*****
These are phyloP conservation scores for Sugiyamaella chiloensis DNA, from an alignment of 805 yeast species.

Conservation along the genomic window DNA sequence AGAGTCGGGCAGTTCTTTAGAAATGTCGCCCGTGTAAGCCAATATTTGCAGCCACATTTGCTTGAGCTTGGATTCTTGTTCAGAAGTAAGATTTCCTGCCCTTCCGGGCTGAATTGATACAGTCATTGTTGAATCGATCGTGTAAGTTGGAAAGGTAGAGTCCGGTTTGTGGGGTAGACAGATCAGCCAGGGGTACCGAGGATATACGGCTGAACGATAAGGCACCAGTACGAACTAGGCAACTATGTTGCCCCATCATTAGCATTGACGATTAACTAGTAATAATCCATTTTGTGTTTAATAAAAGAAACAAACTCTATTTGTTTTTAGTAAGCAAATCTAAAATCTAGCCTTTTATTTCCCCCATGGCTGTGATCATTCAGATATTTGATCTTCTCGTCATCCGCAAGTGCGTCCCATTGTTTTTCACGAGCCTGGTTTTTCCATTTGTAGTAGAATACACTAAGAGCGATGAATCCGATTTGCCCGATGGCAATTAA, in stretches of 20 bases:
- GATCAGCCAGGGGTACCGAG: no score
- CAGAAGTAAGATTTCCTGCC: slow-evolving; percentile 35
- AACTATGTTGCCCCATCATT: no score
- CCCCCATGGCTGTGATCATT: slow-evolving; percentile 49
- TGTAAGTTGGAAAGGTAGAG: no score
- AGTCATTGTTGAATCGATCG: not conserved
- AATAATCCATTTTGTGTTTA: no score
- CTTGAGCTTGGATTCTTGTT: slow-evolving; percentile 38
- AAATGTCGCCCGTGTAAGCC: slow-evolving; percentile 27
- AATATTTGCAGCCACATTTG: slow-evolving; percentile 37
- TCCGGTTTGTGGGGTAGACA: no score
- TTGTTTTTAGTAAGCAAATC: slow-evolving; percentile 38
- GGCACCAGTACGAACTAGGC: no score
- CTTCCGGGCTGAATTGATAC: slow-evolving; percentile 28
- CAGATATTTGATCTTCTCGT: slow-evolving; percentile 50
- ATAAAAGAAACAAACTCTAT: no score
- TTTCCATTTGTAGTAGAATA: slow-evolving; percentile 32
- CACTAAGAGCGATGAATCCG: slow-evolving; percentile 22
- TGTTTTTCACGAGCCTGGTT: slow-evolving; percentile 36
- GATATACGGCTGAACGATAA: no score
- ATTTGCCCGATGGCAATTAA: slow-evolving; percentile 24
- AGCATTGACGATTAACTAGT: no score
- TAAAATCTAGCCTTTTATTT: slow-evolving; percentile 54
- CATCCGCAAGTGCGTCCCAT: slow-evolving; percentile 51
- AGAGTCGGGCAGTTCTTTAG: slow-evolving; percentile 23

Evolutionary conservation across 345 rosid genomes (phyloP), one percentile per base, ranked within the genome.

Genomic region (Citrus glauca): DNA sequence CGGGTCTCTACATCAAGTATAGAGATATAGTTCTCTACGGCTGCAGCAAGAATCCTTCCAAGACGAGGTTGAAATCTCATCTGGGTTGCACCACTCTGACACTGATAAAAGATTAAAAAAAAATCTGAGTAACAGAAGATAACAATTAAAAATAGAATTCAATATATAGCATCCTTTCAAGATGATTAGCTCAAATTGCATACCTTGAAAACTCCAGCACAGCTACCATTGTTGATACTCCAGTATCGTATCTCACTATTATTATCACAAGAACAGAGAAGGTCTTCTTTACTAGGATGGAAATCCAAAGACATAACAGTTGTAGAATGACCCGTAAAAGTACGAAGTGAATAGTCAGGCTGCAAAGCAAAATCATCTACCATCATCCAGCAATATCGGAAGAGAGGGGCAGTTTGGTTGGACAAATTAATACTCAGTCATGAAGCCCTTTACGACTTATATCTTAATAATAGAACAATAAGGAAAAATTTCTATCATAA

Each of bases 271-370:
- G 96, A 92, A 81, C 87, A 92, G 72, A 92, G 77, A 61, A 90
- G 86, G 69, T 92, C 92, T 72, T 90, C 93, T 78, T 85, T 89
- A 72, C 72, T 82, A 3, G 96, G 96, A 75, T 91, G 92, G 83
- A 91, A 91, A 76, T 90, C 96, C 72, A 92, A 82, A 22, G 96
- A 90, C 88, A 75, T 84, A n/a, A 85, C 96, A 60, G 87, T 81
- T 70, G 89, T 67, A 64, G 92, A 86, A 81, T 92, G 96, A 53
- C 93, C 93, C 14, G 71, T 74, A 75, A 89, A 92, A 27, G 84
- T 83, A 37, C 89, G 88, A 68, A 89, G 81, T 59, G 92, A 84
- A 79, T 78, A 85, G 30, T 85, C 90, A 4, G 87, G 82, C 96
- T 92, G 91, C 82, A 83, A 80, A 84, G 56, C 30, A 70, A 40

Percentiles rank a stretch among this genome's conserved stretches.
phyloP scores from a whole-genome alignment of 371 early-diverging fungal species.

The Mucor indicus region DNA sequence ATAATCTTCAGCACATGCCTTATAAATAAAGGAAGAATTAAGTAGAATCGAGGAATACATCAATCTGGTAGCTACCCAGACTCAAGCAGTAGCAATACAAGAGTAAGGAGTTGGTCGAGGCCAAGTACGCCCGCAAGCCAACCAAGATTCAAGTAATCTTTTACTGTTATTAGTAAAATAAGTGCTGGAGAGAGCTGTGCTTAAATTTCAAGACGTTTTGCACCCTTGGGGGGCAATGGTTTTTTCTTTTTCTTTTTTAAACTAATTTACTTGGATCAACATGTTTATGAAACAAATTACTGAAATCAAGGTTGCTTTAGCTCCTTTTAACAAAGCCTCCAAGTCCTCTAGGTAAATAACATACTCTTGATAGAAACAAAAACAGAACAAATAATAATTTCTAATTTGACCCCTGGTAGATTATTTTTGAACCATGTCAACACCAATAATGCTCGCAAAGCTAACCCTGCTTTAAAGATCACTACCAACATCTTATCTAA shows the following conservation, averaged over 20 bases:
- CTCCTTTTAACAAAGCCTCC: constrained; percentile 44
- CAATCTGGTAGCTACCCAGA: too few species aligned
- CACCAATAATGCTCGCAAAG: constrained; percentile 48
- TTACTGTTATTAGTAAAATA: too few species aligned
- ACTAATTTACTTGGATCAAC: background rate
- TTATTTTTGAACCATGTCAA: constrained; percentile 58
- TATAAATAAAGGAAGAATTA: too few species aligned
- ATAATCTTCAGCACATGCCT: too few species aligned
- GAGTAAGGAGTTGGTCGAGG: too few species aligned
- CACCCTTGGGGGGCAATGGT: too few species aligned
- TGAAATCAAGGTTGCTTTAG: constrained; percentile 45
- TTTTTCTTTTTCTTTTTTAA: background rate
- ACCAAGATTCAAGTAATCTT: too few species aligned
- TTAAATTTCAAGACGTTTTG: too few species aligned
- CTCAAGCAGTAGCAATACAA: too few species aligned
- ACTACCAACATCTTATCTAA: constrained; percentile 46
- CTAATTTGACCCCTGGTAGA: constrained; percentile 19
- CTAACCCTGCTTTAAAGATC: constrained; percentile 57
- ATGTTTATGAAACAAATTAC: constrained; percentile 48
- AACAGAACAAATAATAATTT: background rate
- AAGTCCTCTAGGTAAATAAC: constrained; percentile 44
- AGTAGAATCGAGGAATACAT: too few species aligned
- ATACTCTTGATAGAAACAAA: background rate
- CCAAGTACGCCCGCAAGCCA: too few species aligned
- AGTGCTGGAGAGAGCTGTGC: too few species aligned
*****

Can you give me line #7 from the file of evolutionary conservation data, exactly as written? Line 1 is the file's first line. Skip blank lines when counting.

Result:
- TGTAAGTTGGAAAGGTAGAG: no score